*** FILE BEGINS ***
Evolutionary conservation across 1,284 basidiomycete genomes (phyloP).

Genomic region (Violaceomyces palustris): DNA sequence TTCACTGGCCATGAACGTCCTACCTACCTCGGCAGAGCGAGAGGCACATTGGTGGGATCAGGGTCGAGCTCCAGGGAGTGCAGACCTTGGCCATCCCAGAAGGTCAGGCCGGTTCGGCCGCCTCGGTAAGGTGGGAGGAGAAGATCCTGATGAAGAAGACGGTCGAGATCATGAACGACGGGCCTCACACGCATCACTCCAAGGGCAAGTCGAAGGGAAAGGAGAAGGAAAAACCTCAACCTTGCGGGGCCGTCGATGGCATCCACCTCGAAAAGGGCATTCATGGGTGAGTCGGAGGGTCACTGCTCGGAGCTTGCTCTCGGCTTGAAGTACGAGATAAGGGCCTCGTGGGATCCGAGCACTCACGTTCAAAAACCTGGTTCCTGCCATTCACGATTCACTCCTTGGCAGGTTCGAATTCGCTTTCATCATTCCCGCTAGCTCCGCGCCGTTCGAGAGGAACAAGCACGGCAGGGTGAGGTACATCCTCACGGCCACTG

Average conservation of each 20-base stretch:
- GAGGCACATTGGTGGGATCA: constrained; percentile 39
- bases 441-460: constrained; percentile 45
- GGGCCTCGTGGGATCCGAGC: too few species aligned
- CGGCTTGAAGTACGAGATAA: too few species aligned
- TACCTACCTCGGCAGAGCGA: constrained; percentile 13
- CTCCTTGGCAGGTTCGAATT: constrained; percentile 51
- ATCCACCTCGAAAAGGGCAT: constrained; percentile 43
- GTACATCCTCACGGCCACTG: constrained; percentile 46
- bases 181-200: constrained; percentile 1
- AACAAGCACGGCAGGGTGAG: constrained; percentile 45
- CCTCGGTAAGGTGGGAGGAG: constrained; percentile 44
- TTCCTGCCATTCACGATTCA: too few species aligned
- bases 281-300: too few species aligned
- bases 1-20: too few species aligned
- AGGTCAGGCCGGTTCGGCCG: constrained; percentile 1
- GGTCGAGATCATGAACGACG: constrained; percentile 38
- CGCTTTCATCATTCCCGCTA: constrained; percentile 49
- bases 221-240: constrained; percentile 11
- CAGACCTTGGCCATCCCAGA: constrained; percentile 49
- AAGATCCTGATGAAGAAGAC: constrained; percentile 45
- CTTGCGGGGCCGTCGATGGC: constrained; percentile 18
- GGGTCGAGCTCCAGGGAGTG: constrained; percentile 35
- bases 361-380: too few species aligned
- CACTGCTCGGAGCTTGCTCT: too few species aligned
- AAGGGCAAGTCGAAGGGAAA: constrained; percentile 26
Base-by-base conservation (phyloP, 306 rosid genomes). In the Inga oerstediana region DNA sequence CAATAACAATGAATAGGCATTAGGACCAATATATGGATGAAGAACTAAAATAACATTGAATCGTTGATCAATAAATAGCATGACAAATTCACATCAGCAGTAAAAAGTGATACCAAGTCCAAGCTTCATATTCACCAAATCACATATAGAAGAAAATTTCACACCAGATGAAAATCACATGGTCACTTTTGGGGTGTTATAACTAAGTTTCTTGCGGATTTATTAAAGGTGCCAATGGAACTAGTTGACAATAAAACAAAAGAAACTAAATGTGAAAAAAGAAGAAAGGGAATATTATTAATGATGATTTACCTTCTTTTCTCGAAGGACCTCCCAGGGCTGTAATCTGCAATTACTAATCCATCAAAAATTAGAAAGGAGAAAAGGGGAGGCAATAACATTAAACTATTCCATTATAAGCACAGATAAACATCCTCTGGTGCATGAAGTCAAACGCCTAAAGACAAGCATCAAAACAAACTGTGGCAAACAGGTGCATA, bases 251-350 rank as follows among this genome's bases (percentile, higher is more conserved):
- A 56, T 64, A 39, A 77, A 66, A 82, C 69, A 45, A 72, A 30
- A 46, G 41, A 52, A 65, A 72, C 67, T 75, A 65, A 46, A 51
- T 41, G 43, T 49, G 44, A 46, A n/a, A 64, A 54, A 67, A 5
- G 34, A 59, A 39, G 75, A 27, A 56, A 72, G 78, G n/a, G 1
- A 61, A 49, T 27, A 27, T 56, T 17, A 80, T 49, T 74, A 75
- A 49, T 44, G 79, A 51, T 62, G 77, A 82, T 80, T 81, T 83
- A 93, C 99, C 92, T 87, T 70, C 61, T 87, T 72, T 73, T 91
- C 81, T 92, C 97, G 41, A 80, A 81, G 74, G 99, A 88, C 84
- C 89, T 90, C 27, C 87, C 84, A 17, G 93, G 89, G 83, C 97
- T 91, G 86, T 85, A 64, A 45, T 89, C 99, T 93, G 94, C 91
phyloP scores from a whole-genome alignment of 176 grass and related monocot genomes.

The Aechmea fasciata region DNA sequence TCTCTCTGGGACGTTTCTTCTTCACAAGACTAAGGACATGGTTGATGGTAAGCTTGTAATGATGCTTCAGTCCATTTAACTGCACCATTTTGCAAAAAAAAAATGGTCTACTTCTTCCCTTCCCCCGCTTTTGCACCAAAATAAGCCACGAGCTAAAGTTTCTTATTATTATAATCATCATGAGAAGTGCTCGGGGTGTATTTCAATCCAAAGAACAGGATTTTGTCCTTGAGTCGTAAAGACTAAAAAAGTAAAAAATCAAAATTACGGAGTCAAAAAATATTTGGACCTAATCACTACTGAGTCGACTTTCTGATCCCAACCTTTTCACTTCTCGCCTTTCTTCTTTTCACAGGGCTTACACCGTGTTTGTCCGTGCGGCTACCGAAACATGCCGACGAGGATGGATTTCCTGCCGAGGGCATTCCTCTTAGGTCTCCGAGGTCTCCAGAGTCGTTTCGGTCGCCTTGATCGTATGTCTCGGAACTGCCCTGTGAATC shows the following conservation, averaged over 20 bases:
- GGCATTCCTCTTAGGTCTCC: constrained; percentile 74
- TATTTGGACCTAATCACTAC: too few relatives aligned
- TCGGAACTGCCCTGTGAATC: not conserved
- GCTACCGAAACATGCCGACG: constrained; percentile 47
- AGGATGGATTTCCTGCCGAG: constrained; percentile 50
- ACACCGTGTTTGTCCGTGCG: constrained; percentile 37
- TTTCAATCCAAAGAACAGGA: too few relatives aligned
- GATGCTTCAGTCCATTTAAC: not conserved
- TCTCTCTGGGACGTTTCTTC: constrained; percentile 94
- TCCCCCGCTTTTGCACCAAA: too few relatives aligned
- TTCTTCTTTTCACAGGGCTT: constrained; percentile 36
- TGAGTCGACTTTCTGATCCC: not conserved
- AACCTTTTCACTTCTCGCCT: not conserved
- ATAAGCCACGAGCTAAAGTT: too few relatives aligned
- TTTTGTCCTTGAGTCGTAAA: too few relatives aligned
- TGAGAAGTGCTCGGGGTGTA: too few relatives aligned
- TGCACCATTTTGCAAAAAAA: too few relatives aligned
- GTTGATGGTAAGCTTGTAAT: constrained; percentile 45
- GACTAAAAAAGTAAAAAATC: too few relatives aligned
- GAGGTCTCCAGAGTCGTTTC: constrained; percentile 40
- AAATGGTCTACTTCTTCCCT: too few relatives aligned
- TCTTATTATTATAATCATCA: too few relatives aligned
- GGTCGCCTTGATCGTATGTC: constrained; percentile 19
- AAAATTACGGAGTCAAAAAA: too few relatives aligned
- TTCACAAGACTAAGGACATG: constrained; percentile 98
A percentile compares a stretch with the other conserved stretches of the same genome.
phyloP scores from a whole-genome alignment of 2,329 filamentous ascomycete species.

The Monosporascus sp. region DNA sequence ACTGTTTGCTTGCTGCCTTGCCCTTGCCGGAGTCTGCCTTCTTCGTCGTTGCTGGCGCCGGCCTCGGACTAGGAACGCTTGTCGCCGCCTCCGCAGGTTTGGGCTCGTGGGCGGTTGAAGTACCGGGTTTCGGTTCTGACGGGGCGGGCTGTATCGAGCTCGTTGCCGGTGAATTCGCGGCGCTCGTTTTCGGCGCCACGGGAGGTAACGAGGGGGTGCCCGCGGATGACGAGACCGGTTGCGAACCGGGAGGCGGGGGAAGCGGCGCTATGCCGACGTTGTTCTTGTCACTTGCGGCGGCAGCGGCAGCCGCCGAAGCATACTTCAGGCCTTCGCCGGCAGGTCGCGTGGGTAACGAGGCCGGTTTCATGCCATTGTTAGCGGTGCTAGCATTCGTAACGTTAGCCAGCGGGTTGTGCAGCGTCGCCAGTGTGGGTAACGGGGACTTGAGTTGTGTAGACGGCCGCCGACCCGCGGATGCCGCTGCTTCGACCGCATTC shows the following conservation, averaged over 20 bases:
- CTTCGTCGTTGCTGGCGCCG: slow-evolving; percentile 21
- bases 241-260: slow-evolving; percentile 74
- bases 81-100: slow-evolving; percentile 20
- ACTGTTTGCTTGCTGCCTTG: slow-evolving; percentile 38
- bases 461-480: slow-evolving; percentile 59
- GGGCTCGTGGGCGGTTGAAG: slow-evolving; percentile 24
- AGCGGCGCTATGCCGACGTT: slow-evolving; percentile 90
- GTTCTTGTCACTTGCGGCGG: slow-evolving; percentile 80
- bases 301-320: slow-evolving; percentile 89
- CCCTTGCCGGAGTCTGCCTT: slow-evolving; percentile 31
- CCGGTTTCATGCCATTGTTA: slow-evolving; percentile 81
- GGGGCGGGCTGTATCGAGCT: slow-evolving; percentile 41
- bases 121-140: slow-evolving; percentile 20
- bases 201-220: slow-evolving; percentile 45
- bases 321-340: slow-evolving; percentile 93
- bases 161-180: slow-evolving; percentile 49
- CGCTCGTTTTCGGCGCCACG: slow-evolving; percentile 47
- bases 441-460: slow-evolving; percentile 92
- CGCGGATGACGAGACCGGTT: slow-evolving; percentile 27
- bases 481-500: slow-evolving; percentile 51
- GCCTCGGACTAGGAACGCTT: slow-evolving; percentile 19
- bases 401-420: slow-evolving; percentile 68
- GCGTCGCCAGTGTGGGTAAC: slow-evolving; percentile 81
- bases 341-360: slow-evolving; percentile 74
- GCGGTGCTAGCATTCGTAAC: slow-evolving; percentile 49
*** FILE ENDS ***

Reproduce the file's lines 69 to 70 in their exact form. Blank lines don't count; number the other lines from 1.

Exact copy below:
The Monosporascus sp. region DNA sequence ACTGTTTGCTTGCTGCCTTGCCCTTGCCGGAGTCTGCCTTCTTCGTCGTTGCTGGCGCCGGCCTCGGACTAGGAACGCTTGTCGCCGCCTCCGCAGGTTTGGGCTCGTGGGCGGTTGAAGTACCGGGTTTCGGTTCTGACGGGGCGGGCTGTATCGAGCTCGTTGCCGGTGAATTCGCGGCGCTCGTTTTCGGCGCCACGGGAGGTAACGAGGGGGTGCCCGCGGATGACGAGACCGGTTGCGAACCGGGAGGCGGGGGAAGCGGCGCTATGCCGACGTTGTTCTTGTCACTTGCGGCGGCAGCGGCAGCCGCCGAAGCATACTTCAGGCCTTCGCCGGCAGGTCGCGTGGGTAACGAGGCCGGTTTCATGCCATTGTTAGCGGTGCTAGCATTCGTAACGTTAGCCAGCGGGTTGTGCAGCGTCGCCAGTGTGGGTAACGGGGACTTGAGTTGTGTAGACGGCCGCCGACCCGCGGATGCCGCTGCTTCGACCGCATTC shows the following conservation, averaged over 20 bases:
- CTTCGTCGTTGCTGGCGCCG: slow-evolving; percentile 21